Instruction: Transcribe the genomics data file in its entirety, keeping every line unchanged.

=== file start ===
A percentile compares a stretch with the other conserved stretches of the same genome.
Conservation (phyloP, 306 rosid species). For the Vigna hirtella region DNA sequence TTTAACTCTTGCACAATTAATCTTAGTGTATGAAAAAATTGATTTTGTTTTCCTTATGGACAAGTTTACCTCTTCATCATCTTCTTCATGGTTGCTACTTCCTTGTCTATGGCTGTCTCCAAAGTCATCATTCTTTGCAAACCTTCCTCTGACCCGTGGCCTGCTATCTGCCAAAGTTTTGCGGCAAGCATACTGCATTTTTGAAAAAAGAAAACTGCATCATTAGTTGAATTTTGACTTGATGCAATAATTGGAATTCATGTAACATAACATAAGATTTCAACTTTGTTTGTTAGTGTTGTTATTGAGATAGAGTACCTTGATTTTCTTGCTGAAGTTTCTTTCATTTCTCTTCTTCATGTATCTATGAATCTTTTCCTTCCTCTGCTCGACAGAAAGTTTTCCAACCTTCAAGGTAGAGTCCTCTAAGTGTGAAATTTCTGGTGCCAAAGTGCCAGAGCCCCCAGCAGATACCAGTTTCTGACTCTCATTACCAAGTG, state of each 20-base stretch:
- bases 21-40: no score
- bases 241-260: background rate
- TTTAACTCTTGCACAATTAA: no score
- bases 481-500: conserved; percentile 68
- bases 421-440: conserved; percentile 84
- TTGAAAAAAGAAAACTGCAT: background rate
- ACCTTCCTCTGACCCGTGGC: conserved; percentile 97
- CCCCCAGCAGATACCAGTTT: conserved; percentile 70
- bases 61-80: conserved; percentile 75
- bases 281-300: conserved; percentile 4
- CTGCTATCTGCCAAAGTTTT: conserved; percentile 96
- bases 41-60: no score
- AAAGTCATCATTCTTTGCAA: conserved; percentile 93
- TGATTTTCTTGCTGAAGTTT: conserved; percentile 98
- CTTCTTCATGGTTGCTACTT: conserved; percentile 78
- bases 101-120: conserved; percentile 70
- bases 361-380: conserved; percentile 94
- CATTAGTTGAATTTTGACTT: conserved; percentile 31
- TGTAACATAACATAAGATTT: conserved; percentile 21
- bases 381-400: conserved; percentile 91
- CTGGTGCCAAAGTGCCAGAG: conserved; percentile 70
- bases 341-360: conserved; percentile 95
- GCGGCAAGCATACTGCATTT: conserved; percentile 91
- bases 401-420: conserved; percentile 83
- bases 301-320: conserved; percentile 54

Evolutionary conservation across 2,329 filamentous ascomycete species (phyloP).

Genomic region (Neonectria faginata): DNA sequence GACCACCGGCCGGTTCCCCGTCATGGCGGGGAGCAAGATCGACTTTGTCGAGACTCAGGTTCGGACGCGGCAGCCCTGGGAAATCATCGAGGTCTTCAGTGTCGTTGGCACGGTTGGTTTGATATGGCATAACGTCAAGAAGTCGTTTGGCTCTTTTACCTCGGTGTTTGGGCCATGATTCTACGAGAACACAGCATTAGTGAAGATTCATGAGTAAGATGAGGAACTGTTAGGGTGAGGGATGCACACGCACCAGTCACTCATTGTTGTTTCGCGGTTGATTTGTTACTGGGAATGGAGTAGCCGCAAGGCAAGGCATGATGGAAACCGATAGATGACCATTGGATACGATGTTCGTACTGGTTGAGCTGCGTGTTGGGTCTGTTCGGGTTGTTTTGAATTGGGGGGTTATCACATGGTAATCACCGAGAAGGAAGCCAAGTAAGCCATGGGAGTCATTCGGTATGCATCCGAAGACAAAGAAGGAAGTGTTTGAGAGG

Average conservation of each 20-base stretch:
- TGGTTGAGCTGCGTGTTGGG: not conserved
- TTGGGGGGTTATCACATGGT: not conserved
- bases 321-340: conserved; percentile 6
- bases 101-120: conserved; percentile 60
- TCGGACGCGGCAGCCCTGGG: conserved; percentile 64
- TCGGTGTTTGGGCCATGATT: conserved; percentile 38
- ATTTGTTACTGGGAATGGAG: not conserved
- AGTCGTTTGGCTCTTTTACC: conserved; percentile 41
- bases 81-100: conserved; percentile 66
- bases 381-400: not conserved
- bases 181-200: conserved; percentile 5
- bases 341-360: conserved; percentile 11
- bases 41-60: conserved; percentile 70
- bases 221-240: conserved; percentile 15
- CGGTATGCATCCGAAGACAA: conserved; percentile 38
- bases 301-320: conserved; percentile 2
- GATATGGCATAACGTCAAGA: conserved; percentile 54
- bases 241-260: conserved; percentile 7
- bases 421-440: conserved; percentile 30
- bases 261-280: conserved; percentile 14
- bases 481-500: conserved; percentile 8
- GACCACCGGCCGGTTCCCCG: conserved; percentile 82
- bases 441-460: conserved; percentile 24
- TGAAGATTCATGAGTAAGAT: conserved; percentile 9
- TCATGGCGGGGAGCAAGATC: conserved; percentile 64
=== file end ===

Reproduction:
A percentile compares a stretch with the other conserved stretches of the same genome.
Conservation (phyloP, 306 rosid species). For the Vigna hirtella region DNA sequence TTTAACTCTTGCACAATTAATCTTAGTGTATGAAAAAATTGATTTTGTTTTCCTTATGGACAAGTTTACCTCTTCATCATCTTCTTCATGGTTGCTACTTCCTTGTCTATGGCTGTCTCCAAAGTCATCATTCTTTGCAAACCTTCCTCTGACCCGTGGCCTGCTATCTGCCAAAGTTTTGCGGCAAGCATACTGCATTTTTGAAAAAAGAAAACTGCATCATTAGTTGAATTTTGACTTGATGCAATAATTGGAATTCATGTAACATAACATAAGATTTCAACTTTGTTTGTTAGTGTTGTTATTGAGATAGAGTACCTTGATTTTCTTGCTGAAGTTTCTTTCATTTCTCTTCTTCATGTATCTATGAATCTTTTCCTTCCTCTGCTCGACAGAAAGTTTTCCAACCTTCAAGGTAGAGTCCTCTAAGTGTGAAATTTCTGGTGCCAAAGTGCCAGAGCCCCCAGCAGATACCAGTTTCTGACTCTCATTACCAAGTG, state of each 20-base stretch:
- bases 21-40: no score
- bases 241-260: background rate
- TTTAACTCTTGCACAATTAA: no score
- bases 481-500: conserved; percentile 68
- bases 421-440: conserved; percentile 84
- TTGAAAAAAGAAAACTGCAT: background rate
- ACCTTCCTCTGACCCGTGGC: conserved; percentile 97
- CCCCCAGCAGATACCAGTTT: conserved; percentile 70
- bases 61-80: conserved; percentile 75
- bases 281-300: conserved; percentile 4
- CTGCTATCTGCCAAAGTTTT: conserved; percentile 96
- bases 41-60: no score
- AAAGTCATCATTCTTTGCAA: conserved; percentile 93
- TGATTTTCTTGCTGAAGTTT: conserved; percentile 98
- CTTCTTCATGGTTGCTACTT: conserved; percentile 78
- bases 101-120: conserved; percentile 70
- bases 361-380: conserved; percentile 94
- CATTAGTTGAATTTTGACTT: conserved; percentile 31
- TGTAACATAACATAAGATTT: conserved; percentile 21
- bases 381-400: conserved; percentile 91
- CTGGTGCCAAAGTGCCAGAG: conserved; percentile 70
- bases 341-360: conserved; percentile 95
- GCGGCAAGCATACTGCATTT: conserved; percentile 91
- bases 401-420: conserved; percentile 83
- bases 301-320: conserved; percentile 54

Evolutionary conservation across 2,329 filamentous ascomycete species (phyloP).

Genomic region (Neonectria faginata): DNA sequence GACCACCGGCCGGTTCCCCGTCATGGCGGGGAGCAAGATCGACTTTGTCGAGACTCAGGTTCGGACGCGGCAGCCCTGGGAAATCATCGAGGTCTTCAGTGTCGTTGGCACGGTTGGTTTGATATGGCATAACGTCAAGAAGTCGTTTGGCTCTTTTACCTCGGTGTTTGGGCCATGATTCTACGAGAACACAGCATTAGTGAAGATTCATGAGTAAGATGAGGAACTGTTAGGGTGAGGGATGCACACGCACCAGTCACTCATTGTTGTTTCGCGGTTGATTTGTTACTGGGAATGGAGTAGCCGCAAGGCAAGGCATGATGGAAACCGATAGATGACCATTGGATACGATGTTCGTACTGGTTGAGCTGCGTGTTGGGTCTGTTCGGGTTGTTTTGAATTGGGGGGTTATCACATGGTAATCACCGAGAAGGAAGCCAAGTAAGCCATGGGAGTCATTCGGTATGCATCCGAAGACAAAGAAGGAAGTGTTTGAGAGG

Average conservation of each 20-base stretch:
- TGGTTGAGCTGCGTGTTGGG: not conserved
- TTGGGGGGTTATCACATGGT: not conserved
- bases 321-340: conserved; percentile 6
- bases 101-120: conserved; percentile 60
- TCGGACGCGGCAGCCCTGGG: conserved; percentile 64
- TCGGTGTTTGGGCCATGATT: conserved; percentile 38
- ATTTGTTACTGGGAATGGAG: not conserved
- AGTCGTTTGGCTCTTTTACC: conserved; percentile 41
- bases 81-100: conserved; percentile 66
- bases 381-400: not conserved
- bases 181-200: conserved; percentile 5
- bases 341-360: conserved; percentile 11
- bases 41-60: conserved; percentile 70
- bases 221-240: conserved; percentile 15
- CGGTATGCATCCGAAGACAA: conserved; percentile 38
- bases 301-320: conserved; percentile 2
- GATATGGCATAACGTCAAGA: conserved; percentile 54
- bases 241-260: conserved; percentile 7
- bases 421-440: conserved; percentile 30
- bases 261-280: conserved; percentile 14
- bases 481-500: conserved; percentile 8
- GACCACCGGCCGGTTCCCCG: conserved; percentile 82
- bases 441-460: conserved; percentile 24
- TGAAGATTCATGAGTAAGAT: conserved; percentile 9
- TCATGGCGGGGAGCAAGATC: conserved; percentile 64